Congo’s government substantially boosted the death toll from a massacre claimed on M23 rebels last week, announcing on Monday that 270 people were murdered in an assault that violated a shaky cease-fire deal.
The leader of M23 contested the statistic and accused the Congolese government of creating a distraction from other crimes perpetrated by government forces and their collaborators in the area.
Monday, government spokesperson Patrick Muyaya said that an official investigation will be launched into the events in Kishishe, a town situated around 70 kilometres (43 miles) from the regional capital of Goma.
Muyaya stated that the country’s minister of justice travelled to The Hague, Netherlands, and presented the subject to the prosecutor of the International Criminal Court “so that he may examine the atrocities in Kishishe.“
In Goma, representatives of social movements and local citizens gathered in remembrance of the conflict’s casualties.
Carrying banners that read “Kishishe is not a butchery” and sang “Kishishe oh, Kishishe oh,” they asked that the world community intervene to halt the violence between the M23 rebel group, Rwanda, and Congo, which has killed hundreds and displaced tens of thousands.
“”We say enough is enough, we’re weary of it, we don’t want violence because we are here for peace, and the Congolese are seeking peace,” said Amani Jordan, who was standing next to a Congolese flag surrounded by hundreds of candles.
“Nadia Nyamushiya, who is also participating in the vigil, said, “We are here because the M23 terrorists murdered our countrymen.”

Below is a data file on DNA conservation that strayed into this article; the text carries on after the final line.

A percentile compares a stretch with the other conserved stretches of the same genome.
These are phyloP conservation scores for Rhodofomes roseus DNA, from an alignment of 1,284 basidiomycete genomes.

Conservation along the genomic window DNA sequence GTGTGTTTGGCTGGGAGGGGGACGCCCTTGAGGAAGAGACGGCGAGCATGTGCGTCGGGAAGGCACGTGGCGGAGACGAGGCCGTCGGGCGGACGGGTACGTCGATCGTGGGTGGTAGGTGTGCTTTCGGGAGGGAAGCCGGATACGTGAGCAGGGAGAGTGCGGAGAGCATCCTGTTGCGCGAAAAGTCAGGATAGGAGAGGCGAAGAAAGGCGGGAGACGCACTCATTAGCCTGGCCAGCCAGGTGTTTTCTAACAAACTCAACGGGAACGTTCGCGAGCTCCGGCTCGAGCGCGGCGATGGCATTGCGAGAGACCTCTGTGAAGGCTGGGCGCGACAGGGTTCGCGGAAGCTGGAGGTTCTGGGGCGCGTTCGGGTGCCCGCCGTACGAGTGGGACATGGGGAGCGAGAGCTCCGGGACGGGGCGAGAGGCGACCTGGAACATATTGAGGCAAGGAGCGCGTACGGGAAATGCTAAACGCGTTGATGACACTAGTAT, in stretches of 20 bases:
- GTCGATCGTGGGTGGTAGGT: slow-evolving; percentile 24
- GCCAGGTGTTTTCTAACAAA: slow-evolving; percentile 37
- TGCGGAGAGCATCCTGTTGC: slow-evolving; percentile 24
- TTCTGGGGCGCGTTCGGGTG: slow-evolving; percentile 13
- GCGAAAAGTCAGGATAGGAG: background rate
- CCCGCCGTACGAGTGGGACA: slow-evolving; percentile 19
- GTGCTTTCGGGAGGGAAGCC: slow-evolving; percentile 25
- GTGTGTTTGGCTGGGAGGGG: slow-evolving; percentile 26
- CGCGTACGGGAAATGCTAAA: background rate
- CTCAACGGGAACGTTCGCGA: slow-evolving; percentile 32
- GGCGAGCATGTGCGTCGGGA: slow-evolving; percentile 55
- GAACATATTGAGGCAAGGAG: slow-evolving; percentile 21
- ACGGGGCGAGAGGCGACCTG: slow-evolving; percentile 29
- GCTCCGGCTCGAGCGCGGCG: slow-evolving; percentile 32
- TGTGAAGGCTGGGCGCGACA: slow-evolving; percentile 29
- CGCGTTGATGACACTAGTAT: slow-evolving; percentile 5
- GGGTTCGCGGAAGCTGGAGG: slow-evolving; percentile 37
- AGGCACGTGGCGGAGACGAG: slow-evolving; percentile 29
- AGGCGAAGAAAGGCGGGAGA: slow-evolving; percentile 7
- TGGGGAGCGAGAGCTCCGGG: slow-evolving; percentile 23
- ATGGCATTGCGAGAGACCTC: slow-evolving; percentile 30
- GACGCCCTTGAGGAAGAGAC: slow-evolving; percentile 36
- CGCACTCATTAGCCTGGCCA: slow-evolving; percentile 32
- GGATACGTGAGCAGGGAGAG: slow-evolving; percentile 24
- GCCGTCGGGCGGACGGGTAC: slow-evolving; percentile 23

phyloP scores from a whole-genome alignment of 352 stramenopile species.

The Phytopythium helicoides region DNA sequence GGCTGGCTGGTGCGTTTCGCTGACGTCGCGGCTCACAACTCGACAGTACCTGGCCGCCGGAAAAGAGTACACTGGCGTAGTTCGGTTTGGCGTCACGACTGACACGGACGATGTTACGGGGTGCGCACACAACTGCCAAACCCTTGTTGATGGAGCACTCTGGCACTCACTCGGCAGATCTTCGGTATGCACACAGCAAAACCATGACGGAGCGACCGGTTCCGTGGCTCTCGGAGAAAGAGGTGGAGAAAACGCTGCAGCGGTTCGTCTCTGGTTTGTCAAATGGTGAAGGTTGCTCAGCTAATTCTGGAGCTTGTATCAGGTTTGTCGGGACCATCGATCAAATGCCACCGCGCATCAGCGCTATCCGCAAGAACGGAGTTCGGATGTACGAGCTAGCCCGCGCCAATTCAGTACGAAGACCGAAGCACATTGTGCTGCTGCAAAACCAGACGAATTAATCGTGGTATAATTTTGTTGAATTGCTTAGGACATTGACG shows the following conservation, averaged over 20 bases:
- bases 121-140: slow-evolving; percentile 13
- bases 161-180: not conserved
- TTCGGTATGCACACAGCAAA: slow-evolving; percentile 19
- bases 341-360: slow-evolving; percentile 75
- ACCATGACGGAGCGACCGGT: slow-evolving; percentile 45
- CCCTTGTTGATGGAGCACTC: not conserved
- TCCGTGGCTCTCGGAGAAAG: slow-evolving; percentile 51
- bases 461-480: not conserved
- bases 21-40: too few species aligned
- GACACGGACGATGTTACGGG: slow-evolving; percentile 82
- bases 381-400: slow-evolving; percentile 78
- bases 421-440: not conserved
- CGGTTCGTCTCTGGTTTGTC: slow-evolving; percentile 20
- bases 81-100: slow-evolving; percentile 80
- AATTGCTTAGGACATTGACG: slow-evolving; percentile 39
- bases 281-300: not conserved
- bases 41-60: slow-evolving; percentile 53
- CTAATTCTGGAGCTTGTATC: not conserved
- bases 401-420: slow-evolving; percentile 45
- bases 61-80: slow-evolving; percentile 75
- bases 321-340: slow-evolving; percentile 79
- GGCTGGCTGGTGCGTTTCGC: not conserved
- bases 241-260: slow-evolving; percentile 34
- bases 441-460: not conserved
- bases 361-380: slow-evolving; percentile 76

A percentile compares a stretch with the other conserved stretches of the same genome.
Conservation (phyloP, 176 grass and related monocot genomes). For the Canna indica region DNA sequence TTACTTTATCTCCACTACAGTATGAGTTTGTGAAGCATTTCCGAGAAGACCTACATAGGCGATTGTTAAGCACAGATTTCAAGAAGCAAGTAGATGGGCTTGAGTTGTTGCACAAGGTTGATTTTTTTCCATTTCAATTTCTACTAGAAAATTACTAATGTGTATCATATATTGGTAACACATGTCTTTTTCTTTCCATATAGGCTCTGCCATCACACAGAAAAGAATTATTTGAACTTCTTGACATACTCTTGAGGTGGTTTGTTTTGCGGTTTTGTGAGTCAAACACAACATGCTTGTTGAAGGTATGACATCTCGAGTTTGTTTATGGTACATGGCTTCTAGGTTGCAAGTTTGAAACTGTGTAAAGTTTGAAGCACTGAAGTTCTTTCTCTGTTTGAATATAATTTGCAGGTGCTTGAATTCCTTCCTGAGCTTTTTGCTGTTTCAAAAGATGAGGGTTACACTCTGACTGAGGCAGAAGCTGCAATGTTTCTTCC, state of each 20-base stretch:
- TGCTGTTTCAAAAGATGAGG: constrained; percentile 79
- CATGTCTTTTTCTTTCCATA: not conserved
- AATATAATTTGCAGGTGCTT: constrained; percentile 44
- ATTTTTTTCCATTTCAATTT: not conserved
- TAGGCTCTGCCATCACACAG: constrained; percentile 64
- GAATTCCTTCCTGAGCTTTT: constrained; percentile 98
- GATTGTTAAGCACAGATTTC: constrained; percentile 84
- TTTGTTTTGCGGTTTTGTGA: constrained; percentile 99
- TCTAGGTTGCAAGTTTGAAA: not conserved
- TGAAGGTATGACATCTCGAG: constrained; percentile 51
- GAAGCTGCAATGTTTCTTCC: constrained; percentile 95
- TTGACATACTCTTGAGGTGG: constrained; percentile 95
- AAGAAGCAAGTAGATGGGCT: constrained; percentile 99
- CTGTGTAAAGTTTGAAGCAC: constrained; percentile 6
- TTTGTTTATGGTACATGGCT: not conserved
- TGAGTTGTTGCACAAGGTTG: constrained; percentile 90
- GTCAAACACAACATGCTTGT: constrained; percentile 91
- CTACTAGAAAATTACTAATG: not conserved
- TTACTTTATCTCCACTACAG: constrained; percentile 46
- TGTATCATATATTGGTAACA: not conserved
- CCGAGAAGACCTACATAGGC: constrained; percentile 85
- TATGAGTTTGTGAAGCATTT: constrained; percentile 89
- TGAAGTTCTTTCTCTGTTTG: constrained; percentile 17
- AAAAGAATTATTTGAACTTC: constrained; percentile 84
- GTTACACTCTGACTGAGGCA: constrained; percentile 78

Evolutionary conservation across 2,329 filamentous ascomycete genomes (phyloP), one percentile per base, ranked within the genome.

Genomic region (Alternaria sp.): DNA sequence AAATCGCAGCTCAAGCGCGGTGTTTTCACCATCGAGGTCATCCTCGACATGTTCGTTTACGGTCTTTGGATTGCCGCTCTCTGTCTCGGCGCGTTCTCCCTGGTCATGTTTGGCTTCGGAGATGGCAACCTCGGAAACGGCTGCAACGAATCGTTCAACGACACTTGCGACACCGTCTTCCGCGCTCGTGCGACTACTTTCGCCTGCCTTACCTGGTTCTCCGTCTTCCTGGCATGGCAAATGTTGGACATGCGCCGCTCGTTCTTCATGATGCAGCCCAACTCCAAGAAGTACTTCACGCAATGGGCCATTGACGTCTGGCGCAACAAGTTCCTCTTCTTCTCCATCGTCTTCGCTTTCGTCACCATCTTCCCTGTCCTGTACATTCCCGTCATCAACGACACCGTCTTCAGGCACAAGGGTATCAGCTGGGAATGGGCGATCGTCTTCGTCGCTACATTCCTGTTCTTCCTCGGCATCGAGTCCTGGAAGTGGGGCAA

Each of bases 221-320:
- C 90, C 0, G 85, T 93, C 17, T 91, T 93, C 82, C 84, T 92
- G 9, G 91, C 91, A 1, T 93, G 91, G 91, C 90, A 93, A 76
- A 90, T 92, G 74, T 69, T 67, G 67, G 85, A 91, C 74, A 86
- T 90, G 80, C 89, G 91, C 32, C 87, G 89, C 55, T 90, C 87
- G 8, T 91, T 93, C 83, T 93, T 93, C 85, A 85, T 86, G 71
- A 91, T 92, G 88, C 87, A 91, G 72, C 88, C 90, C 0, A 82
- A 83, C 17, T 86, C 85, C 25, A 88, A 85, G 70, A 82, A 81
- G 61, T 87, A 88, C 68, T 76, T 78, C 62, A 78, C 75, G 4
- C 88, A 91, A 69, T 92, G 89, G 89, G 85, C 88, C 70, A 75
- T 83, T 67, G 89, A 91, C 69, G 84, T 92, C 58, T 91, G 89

As young Congolese, we decided to ourselves, ‘Let’s gather with our friends and grieve for our people.’
The Congolese government first blamed 50 deaths in Kishishe on the M23 insurgents and Rwandan defence troops.
The Rwandan government has denied several times that it supports the M23 rebels.
Muyaya claimed the information came from local civil society organisations, but there was no instant confirmation of the official number or the revised death toll of at least 270 as a result of instability in the region.
However, M23 chairman Bertrand Bisimwa said that the death toll statistic was exaggerated by a tribal militia commander and that only eight people were killed by stray gunshots during skirmishes in Kishishe on Tuesday.
At a conference held in Angola last month, the leaders there warned that if M23 did not observe the cease-fire and cede control of the cities it occupied, an East African regional army would compel them to do so.
A group of around 900 Kenyan soldiers has already been dispatched to eastern Congo as part of the regional force agreed upon in June, and South Sudan has said that it would send 750 people as well.
Eventually, the force will comprise two battalions from Uganda and two battalions from Burundi.
M23 was excluded from the Angolan negotiations, although its commanders said they would comply.
As the Third Inter-Congolese Dialogue continues in Nairobi, leaders of the East African Community have been meeting for days to find a solution to the DRC conflict.
The M23 came to prominence a decade ago when its militants took Goma, the main city in the east of the Congo near the Rwandan border.
Many M23 combatants were incorporated into the national military after a peace accord.
The organisation reemerged little over a year ago, claiming that the government had failed to fulfil its obligations under the peace agreement.
By June, M23 had taken control of the important town of Bunagana near the Ugandan border.
Later, it seized control of two further large cities: Rutshuru and Kiwanja.
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